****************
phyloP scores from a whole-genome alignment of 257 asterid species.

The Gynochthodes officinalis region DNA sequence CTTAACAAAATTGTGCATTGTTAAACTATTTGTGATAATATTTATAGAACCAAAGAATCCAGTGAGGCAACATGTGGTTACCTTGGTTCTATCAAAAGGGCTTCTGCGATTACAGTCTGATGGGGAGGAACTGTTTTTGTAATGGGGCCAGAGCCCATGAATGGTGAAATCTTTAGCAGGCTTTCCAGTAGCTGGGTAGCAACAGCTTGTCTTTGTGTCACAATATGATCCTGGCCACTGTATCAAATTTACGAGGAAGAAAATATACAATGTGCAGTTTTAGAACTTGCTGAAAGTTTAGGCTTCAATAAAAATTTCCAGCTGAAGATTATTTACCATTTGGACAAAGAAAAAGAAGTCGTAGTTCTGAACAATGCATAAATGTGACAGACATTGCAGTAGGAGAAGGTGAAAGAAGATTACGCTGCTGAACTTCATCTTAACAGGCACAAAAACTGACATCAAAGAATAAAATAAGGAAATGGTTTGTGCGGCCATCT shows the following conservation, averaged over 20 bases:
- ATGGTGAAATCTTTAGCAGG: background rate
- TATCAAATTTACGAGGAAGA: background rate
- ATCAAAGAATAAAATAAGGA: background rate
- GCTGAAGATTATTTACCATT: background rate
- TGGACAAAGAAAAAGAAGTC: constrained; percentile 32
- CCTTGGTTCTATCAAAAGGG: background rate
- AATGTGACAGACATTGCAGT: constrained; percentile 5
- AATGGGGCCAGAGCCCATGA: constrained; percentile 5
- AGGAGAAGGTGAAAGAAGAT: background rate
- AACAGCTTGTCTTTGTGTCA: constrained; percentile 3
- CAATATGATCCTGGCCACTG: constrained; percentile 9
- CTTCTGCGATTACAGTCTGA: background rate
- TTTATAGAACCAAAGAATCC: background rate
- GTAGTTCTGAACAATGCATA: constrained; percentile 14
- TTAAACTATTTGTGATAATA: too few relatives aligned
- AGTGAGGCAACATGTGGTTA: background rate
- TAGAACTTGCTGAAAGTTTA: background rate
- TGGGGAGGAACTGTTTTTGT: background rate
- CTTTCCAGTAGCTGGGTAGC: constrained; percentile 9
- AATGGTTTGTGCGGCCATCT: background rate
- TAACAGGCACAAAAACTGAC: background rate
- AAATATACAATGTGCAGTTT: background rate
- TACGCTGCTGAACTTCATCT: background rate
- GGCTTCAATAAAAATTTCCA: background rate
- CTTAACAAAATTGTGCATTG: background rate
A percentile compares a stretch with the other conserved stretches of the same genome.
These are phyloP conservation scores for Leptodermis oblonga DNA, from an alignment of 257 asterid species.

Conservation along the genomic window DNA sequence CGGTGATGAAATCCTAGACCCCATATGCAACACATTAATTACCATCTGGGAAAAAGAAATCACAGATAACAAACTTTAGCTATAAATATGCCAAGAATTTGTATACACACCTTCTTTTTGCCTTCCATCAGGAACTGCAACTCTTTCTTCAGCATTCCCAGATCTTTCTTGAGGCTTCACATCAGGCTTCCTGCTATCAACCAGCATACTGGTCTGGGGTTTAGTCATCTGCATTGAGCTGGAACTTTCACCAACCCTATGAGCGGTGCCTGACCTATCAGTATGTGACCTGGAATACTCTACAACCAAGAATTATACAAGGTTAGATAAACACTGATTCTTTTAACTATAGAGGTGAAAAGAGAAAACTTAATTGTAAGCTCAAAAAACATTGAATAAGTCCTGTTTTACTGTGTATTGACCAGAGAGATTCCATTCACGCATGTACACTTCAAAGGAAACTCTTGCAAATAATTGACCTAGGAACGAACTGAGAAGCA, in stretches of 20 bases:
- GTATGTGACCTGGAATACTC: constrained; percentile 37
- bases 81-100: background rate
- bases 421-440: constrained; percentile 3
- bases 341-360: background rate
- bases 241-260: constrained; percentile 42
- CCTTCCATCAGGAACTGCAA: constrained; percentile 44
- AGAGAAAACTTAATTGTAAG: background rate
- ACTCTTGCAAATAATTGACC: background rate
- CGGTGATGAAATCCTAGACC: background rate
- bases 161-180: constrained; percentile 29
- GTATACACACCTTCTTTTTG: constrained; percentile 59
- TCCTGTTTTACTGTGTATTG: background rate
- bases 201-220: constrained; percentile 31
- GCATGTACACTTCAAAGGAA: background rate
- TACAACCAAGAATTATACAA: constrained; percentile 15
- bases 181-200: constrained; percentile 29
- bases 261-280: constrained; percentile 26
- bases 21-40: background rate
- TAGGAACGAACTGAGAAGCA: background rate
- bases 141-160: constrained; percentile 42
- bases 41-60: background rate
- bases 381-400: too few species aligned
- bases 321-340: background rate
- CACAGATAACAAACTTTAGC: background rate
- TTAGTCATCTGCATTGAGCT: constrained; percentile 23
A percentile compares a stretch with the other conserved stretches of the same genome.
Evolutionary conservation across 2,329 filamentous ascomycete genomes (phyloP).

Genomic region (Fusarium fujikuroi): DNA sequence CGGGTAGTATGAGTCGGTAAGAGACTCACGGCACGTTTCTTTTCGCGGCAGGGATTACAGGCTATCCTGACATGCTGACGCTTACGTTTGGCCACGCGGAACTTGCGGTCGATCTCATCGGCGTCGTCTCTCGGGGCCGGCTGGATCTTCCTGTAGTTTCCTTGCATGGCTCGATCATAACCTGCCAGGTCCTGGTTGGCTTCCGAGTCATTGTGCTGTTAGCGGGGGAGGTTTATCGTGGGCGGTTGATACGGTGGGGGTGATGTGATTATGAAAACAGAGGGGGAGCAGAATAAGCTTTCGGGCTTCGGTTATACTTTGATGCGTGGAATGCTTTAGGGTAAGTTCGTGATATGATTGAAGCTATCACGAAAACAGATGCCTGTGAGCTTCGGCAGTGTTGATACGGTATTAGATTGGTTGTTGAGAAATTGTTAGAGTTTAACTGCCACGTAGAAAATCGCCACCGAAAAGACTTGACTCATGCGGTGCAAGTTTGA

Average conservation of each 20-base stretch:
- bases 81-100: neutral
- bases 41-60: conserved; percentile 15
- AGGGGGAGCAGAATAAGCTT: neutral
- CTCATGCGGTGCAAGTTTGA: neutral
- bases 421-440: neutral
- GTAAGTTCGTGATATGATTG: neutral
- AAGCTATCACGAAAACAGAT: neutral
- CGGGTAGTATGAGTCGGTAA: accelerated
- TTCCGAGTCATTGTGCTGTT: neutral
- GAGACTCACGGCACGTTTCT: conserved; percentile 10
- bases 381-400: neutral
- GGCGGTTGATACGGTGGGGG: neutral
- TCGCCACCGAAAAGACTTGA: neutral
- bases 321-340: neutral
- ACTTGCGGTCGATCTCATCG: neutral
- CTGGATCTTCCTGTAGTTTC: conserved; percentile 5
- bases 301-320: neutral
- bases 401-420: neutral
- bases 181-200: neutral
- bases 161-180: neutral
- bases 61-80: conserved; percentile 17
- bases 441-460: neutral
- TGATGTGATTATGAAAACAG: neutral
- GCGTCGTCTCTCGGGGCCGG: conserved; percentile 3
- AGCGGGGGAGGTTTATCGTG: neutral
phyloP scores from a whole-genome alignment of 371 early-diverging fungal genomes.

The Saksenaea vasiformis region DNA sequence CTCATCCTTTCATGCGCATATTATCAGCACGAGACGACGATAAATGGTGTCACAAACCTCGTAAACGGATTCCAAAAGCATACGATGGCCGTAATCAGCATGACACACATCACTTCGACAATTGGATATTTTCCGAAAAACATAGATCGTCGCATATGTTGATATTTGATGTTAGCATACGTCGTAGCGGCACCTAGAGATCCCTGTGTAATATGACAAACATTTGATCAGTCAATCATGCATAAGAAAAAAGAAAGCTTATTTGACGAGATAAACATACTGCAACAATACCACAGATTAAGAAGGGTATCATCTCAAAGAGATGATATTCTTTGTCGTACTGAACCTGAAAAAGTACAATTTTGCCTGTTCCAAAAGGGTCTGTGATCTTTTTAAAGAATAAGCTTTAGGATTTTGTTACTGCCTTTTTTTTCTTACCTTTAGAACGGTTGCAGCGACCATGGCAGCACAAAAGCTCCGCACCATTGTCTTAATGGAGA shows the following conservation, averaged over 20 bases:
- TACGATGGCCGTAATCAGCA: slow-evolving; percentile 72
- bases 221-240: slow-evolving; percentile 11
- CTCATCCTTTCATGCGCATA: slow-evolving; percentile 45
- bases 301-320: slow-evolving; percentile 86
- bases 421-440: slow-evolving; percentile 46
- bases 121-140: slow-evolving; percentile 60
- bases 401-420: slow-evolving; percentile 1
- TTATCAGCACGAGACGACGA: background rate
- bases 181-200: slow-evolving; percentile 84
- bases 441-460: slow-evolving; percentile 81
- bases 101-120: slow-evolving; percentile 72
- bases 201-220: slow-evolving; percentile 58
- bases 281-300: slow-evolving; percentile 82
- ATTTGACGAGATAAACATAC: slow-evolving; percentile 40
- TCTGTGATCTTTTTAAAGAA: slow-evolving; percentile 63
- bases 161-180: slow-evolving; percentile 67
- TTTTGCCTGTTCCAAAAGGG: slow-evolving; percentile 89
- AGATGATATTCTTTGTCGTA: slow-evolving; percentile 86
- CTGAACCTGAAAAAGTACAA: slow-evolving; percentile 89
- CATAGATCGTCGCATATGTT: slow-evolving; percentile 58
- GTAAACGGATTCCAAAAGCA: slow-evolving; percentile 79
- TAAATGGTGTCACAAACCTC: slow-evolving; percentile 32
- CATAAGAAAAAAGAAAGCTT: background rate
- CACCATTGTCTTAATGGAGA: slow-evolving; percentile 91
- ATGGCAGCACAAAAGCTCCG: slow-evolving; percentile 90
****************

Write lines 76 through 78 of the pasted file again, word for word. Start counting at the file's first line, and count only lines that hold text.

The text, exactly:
- bases 301-320: neutral
- bases 401-420: neutral
- bases 181-200: neutral